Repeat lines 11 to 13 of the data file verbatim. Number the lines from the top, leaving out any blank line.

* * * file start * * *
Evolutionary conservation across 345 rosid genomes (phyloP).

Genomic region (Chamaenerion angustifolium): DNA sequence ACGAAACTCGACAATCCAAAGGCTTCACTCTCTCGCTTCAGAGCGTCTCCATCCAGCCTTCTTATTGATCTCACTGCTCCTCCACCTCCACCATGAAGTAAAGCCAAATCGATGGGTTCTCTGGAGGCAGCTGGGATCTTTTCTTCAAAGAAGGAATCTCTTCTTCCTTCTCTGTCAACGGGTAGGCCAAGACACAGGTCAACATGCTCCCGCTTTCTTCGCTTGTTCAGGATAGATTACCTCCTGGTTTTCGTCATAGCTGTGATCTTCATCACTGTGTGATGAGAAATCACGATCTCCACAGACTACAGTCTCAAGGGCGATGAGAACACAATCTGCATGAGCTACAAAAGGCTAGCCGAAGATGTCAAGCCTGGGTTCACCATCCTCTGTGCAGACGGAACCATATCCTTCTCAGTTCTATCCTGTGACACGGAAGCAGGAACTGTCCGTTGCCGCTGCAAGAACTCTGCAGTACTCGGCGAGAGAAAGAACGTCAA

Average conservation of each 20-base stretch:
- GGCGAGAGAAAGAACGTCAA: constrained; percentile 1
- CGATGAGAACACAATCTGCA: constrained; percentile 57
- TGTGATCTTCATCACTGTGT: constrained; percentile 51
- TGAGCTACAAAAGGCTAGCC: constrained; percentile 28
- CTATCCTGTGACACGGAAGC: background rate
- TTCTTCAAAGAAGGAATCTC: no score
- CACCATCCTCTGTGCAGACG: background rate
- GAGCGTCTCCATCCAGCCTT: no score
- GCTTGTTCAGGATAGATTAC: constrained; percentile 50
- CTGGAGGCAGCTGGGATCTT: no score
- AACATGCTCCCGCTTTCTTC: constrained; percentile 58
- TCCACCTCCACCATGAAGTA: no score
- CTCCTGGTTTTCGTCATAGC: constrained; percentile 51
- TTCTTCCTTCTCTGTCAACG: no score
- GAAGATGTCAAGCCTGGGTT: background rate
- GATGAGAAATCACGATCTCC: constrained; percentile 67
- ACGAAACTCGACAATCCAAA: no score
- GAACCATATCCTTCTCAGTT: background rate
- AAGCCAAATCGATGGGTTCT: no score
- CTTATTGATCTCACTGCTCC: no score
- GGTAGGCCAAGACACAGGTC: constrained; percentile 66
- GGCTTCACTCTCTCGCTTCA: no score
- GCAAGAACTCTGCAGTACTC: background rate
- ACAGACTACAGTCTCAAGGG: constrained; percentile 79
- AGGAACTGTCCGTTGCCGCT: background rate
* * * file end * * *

- GAGCGTCTCCATCCAGCCTT: no score
- GCTTGTTCAGGATAGATTAC: constrained; percentile 50
- CTGGAGGCAGCTGGGATCTT: no score